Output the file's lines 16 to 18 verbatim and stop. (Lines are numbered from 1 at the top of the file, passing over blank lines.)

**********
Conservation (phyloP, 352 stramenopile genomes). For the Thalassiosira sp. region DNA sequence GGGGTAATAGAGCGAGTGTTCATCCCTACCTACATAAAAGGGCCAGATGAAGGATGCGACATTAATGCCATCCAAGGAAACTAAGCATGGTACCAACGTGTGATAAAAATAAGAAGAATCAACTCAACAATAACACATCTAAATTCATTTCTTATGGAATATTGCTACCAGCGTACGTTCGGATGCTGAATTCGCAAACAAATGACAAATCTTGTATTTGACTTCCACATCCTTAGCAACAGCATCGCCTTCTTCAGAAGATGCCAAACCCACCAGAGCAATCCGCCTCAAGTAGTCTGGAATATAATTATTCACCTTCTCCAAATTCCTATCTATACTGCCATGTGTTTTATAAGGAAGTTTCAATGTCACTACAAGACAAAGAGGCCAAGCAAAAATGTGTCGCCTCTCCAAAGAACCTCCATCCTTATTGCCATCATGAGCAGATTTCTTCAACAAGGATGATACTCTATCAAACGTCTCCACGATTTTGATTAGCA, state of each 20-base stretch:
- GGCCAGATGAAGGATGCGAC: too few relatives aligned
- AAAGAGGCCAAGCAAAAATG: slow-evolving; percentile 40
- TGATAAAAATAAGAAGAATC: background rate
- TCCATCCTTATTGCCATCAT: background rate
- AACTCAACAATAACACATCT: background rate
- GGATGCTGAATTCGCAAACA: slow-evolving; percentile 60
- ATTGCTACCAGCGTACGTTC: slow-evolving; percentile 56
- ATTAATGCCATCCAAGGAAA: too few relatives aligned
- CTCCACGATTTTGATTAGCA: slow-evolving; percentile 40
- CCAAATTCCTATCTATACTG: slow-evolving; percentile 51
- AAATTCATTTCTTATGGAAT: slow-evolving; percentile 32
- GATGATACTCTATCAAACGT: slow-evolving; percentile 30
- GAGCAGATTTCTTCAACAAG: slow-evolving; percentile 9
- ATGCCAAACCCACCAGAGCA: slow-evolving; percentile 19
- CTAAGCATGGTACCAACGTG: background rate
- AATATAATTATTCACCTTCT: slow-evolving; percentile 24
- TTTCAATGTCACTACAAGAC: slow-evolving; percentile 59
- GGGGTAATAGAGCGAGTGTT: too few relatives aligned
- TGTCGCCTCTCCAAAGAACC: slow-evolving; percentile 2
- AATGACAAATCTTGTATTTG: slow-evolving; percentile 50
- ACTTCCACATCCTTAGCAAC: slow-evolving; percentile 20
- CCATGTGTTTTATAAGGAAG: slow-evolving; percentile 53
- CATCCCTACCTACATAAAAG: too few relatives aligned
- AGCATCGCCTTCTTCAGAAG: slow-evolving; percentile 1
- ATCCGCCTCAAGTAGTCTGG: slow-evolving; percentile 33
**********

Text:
- CTAAGCATGGTACCAACGTG: background rate
- AATATAATTATTCACCTTCT: slow-evolving; percentile 24
- TTTCAATGTCACTACAAGAC: slow-evolving; percentile 59